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priateness, while the word recommended in manuscript to supply the place of it, is especially adapted to the character of Richard, and we may readily believe it to have been that of the poets
The reckless, bloody, and usurping boar. “ Reckless was of old frequently spelt wreckless, and hence, perhaps, the misprint.”.
Mr. Collier can have “read and studied the poet for nearly half a century” but to little purpose, if he really thinks reckless more “ appropriate” to Richard here than wretched. Shakespeare uniformly uses the word reckless in the sense of careless. It was formerly written "Rechelesse, carlesse, indiligens," as in Huloet, and is from the A. s. recan. That wretched is the word of the poet, and therefore the most "appropriate ” and undoubted, will appear from the use of it by Roderigo in Othello, when he receives his death-wound, and exclaims, “Oh, wretched villain !” The corrector's meddling is therefore superfluous and mischievous.
SCENE III. Ib. As life is the reading of all editions except the second folio, I cannot see the virtue of the act of making that conform to them, or the necessity of noting it.
P. 312. The rectification of passages from the quartos, or rather from those who have availed themselves of them, calls for no remark, but that it would be a most extraordinary circumstance if any old annotator, as Mr. Collier would have us believe, could have had access to all that have fallen into the hands of successive editors! It is quite as staggering as the numerous coincidences with the readings and suggestions of others : who can believe in such divination ?
P. 313. The interpolation here of pointless, in the line,
Let fall thy lance. Despair and dieis gratuitous interference. Why pointless lance? And Mr. Collier knows that lines of eight syllables are frequent in the
The insertion of him in the line just subsequent,
Will conquer him. Awake, and win the daywas most probably, as in other cases, derived from some later edition, in which the reading of the quartos had been adopted.
The “important" change in the line,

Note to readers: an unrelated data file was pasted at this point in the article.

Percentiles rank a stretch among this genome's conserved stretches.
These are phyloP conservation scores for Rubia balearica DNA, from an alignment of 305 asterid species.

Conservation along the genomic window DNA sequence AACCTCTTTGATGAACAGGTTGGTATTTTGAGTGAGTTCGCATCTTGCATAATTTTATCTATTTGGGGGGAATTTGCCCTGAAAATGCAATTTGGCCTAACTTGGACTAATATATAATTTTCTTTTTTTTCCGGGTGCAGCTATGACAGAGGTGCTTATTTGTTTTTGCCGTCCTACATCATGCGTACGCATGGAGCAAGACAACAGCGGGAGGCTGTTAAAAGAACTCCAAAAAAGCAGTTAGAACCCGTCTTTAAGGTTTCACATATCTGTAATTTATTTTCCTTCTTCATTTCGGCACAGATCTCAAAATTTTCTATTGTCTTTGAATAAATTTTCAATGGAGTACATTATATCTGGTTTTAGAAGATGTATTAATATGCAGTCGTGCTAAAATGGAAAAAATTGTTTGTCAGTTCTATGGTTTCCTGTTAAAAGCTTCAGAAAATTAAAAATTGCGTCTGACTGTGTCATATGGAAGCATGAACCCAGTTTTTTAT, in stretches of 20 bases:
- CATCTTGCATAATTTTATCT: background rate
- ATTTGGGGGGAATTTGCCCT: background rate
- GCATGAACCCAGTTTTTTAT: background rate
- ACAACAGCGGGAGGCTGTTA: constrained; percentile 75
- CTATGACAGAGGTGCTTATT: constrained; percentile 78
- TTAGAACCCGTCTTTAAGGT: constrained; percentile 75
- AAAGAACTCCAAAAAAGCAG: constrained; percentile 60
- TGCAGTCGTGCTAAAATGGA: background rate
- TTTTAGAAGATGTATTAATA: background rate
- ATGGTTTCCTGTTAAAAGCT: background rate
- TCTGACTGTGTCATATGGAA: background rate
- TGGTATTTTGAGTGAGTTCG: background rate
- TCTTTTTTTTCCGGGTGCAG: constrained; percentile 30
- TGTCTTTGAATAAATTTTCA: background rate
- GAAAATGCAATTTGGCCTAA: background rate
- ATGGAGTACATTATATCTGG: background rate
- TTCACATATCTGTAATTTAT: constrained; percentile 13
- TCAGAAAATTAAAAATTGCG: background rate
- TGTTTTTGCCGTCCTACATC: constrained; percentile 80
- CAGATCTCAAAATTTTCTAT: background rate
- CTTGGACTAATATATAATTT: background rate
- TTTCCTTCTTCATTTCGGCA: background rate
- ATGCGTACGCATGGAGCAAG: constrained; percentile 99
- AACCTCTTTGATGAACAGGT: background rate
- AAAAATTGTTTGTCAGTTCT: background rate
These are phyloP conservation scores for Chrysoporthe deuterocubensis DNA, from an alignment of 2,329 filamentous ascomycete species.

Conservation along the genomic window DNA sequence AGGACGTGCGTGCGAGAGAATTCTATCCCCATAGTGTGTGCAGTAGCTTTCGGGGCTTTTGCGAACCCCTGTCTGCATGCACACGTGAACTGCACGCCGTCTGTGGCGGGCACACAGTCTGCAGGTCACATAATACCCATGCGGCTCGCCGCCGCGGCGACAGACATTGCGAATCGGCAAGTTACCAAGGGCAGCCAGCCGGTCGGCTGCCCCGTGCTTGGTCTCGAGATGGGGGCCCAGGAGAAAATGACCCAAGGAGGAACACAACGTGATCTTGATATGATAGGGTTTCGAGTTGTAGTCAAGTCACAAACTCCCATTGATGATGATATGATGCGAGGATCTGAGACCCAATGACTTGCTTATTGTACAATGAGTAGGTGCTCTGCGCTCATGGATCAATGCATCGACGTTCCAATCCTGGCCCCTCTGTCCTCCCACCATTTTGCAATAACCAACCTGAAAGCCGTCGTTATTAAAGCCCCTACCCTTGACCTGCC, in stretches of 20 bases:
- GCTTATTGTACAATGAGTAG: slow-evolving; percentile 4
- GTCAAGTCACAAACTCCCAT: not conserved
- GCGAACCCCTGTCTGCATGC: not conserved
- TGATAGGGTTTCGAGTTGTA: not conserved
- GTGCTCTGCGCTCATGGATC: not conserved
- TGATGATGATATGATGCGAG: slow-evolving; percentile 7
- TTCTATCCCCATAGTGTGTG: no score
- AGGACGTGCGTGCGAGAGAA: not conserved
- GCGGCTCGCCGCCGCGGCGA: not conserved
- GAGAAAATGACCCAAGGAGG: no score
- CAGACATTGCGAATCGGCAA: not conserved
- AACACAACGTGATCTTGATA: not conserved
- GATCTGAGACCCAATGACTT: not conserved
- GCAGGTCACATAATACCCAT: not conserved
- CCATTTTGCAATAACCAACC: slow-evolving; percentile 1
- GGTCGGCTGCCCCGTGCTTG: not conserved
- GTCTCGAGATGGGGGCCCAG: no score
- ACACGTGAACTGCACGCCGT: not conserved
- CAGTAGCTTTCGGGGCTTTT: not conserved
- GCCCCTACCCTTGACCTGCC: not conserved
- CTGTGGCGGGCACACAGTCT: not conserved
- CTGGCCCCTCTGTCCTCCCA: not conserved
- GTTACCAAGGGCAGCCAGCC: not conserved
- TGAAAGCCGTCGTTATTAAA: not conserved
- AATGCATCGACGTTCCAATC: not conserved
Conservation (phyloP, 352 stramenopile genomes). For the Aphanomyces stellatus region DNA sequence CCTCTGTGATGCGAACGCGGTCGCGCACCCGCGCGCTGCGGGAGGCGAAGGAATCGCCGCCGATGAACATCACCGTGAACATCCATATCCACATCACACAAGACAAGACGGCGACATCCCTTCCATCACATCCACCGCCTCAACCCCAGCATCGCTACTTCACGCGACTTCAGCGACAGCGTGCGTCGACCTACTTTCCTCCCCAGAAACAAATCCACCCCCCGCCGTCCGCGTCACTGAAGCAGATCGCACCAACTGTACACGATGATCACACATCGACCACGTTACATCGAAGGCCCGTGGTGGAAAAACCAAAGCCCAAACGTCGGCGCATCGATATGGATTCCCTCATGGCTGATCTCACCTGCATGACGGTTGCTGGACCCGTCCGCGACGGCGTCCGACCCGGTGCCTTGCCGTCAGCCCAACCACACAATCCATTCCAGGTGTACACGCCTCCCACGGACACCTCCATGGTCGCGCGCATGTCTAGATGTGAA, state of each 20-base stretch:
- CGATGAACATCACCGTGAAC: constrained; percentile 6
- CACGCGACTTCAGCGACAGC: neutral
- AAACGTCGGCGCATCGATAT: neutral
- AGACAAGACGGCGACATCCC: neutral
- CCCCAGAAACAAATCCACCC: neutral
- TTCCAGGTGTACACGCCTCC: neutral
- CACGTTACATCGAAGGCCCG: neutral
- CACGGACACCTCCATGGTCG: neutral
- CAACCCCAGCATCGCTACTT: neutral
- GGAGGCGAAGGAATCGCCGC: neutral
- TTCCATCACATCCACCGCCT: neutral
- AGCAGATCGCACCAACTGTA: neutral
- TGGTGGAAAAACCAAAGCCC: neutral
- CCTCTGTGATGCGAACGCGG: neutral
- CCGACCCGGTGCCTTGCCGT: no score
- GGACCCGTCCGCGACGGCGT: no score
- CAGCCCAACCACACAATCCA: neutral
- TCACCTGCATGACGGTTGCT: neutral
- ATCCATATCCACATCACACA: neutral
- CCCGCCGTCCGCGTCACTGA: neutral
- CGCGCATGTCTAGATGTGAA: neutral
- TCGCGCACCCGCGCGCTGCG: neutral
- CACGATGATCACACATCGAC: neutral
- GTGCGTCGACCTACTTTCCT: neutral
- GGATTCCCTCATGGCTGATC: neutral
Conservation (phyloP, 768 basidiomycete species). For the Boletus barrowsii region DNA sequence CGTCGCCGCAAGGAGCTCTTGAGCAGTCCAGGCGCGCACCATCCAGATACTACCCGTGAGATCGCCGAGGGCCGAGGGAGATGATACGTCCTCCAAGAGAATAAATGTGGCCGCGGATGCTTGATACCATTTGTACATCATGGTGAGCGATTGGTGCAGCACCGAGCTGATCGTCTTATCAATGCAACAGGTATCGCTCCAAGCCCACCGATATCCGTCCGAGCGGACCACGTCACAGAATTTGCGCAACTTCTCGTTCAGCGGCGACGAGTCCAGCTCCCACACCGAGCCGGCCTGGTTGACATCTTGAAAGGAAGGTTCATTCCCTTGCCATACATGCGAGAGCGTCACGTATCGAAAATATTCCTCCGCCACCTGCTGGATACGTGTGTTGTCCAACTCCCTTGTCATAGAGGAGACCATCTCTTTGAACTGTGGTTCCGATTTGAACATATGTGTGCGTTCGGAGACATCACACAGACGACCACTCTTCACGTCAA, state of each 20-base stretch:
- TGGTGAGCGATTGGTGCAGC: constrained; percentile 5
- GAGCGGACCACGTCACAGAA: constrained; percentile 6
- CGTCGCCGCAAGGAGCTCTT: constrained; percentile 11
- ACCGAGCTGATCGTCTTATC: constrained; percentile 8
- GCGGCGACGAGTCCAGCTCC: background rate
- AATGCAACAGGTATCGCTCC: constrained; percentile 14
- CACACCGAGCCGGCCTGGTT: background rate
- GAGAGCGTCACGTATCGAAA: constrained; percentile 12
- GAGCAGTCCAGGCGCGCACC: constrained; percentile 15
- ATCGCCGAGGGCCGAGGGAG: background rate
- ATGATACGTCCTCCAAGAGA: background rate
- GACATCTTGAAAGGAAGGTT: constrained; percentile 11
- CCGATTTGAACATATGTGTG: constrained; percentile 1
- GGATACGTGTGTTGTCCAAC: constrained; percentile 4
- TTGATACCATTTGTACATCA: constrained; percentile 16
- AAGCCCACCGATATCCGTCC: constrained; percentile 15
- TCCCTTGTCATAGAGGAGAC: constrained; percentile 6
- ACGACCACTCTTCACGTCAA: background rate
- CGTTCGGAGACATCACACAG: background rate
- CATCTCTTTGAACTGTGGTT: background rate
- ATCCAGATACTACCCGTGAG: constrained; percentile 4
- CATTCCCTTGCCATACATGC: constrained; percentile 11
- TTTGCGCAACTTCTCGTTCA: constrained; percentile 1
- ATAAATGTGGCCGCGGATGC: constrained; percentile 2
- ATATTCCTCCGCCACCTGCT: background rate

And fall thy edgeless sword. Despair and diewhich the ghost of Anne addresses to Richard, and which is altered to
is another instance that this meddler thought it allowable to substitute his own language for that of the poet, where he fancied he could improve upon him! As for the notion that the words“ may have been obtained from some better authority on or off the stage,” had the authority been valid, he would not have blundered so sadly, and made such absurd alterations in the true language of Shakespeare, as we have clearly shown he has done on many occasions.
P. 314. Mr. Collier points out some more trifling of the corrector; in one instance the interpolation of the word foul where it is not wanted, and only spoils the verse, and one of these a transposition of the words “ I have dream'd a fearful dream,” he thinks looks like one of the “emendations" made from recitation. Recitation would be a very doubtful source for emendation of the text of Shakespeare, even in more cultivated times than that in which he assumes these corrections to have been made.
Ib. Another impertinent interpolation, of the word ranks, occurs in the line,
My forward shall be drawn out all in length, which Mr. Collier is constrained to acknowledge “corresponds more with the words of Holinshed,” and the corrector's interference is therefore futile and absurd.
P. 315.“ In the King's address to his army, Steevens proposed to read ventures for adventures,' and Warburton distrain for restrain : both these changes are warranted by manuscript emendations in the folio, 1632.”